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Flied Egg / Strawberry Path - Dr. Siegel's Fried Egg Shooting Machine CD (album) cover


Flied Egg / Strawberry Path


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3.74 | 14 ratings

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Rock Progressivo Italiano Team
4 stars No matter how many times you listen to Flied Egg's first album `Dr Siegel's Fried Egg Shooting Machine' from 1972, you're still going to be scratching your head trying to figure out where even a second of the album hints that the band are from Japan! Not only do they sing in English (superbly too), but they draw a lot of influence from British bands like Uriah Heep, Deep Purple, and Black Sabbath, as well as the pop music from that country of the previous decade. Despite that, the endlessly eclectic album is full of colour and energy, and it's hard not to get caught up in the silly diversity of their musical split-personality approach!

The opening title track is a rollicking and up-tempo rocker, jammed full of guitar soloing that veers between acid-rock snarls and bluesy wailing, and little moments of the piece even hold touches of a Moody Blues-like sound. Both `Rolling Down The Broadway' and `Burning Fever' are ballsy hard-rock tunes that sound like the love child of Black Sabbath and Uriah Heep (plenty of strangled guitar soloing in the latter), and `I Love You' is one of the straighter moments, a lovingly sung romantic pop-ballad with elegant orchestration. The two part `Plastic Fantasy' is the highlight of the disc, the first half carried by gothic piano, spectral vocals and an unceasing presence of gloomy Hammond organ, but the final minutes divert into a dreamy pop reflection.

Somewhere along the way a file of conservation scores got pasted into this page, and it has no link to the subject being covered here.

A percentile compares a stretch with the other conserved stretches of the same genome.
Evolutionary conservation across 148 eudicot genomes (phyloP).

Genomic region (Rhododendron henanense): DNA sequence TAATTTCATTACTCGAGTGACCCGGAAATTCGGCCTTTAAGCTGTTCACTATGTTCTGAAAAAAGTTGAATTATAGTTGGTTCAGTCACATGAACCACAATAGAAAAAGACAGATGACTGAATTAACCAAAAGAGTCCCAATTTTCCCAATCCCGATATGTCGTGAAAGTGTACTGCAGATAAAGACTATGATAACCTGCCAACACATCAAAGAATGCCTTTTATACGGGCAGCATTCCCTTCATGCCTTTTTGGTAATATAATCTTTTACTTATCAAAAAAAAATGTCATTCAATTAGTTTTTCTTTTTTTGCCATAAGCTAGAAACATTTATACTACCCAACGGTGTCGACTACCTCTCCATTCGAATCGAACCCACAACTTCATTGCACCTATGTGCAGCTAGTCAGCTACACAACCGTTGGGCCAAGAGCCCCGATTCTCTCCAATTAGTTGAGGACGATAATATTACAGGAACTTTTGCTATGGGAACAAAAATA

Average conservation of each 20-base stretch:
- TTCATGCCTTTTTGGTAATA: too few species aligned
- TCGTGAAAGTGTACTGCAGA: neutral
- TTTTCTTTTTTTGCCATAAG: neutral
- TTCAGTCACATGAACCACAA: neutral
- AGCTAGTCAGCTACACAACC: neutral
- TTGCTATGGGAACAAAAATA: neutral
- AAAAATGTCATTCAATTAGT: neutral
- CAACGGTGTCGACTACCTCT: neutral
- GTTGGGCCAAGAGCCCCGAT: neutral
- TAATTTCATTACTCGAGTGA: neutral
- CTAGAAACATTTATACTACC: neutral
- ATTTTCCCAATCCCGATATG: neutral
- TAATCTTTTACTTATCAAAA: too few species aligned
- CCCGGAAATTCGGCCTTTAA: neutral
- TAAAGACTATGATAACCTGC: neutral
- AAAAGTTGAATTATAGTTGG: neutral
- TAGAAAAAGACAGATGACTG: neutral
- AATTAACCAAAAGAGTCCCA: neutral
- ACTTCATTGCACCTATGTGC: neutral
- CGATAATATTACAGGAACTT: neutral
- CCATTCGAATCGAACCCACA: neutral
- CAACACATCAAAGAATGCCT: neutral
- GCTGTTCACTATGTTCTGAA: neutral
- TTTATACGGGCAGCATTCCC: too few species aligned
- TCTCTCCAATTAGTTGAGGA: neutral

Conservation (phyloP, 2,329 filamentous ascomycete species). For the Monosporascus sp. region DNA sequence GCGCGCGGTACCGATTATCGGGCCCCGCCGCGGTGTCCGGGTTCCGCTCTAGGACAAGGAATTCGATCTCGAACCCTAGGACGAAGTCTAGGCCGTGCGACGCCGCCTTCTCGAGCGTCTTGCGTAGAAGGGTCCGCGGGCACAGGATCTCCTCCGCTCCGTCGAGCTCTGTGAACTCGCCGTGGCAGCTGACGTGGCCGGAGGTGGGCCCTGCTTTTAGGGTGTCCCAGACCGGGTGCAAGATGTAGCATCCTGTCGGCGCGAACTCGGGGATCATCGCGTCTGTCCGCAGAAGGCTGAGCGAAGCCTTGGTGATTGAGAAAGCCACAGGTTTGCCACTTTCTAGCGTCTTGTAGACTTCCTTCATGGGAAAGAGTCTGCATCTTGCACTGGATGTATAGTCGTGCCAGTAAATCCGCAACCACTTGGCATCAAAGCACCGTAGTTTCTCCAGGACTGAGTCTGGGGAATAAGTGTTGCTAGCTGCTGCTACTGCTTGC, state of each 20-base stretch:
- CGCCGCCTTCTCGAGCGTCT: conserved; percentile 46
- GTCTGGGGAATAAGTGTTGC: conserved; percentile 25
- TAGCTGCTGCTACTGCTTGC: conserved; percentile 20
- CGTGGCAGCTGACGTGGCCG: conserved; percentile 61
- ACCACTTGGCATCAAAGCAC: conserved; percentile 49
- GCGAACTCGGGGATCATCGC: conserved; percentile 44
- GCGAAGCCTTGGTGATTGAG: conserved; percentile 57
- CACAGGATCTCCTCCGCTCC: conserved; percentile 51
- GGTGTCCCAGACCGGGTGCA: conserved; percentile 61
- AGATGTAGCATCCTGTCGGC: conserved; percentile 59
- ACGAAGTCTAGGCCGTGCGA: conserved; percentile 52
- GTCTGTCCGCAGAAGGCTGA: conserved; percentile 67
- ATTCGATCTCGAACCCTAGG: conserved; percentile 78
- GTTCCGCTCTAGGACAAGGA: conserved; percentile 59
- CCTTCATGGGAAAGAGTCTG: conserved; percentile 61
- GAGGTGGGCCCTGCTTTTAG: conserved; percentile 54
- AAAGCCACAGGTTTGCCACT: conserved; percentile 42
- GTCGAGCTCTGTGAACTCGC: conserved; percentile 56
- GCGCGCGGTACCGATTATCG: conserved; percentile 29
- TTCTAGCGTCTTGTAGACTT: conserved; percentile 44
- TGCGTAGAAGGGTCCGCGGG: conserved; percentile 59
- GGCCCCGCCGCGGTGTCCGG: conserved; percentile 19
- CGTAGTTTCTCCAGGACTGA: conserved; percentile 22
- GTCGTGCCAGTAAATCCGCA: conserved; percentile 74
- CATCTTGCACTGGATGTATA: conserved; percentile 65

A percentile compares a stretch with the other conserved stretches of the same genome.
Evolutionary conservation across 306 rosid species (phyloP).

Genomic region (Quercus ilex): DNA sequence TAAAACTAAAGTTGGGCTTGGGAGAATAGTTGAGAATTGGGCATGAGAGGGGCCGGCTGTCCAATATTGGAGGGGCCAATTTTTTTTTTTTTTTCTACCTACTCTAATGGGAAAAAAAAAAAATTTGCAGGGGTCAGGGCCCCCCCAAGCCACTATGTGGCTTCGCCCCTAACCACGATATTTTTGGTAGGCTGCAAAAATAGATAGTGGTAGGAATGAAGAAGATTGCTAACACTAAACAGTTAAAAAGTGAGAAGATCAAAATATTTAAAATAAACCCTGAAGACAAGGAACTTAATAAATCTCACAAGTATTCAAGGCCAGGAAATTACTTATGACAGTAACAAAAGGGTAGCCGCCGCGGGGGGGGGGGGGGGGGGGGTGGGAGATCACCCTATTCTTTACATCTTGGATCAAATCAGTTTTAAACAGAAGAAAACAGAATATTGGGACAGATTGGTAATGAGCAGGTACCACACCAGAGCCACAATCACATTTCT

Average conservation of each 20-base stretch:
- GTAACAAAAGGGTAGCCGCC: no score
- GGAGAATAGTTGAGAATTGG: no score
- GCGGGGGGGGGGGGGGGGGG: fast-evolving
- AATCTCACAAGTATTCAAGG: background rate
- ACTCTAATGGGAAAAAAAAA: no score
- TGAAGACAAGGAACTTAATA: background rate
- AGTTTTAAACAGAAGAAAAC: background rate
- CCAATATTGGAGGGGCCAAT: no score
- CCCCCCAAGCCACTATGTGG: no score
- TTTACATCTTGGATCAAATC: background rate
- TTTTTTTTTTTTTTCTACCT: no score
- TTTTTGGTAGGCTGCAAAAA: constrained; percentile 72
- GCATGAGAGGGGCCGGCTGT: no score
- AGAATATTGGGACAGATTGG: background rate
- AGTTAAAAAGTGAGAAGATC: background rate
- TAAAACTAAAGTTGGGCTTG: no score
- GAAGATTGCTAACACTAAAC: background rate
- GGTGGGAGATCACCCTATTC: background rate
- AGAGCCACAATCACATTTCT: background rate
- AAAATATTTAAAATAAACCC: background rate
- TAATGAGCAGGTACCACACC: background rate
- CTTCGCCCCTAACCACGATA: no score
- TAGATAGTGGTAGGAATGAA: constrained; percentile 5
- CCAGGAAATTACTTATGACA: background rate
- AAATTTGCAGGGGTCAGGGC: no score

After a brief interlude of choral vocals, the band kick off their second side with punchy rocker `I'm Gonna See My Baby Tonight'. Much more interesting for proggies, instrumental `Oke-Kas' could give Triumvirat and Emerson, Lake & Palmer a run for their money, being a brash n' boisterous symphonic workout overloaded with ravishing piano and Hammond organ runs and endlessly thrashing drumming. `Someday' is another classy pop-ballad, and the eight minute Purple/Heep-esque closer `Guide Me To The Quietness' frequently reprises mud-thick Hammond organ blasts with bombastic and heavy guitar crashes, all wrapped around a doomed and melancholic heavy-hanging Ozzy Osbourne-like vocal.

`Dr Siegel...' is not particularly original, nor ever quite as psychedelic or mind-bending as the title and front cover art might suggest. But the LP is constantly joyful, loaded with tunes that often twist in unpredictable directions and vibrant playing. Frequent spins reveal how addictive and easy to enjoy it is, and if you like your prog melodic and mixed with cool Sixties sounds, you'll have a great time with this gently schizophrenic gem!

Three and a half stars.

Aussie-Byrd-Brother | 4/5 |


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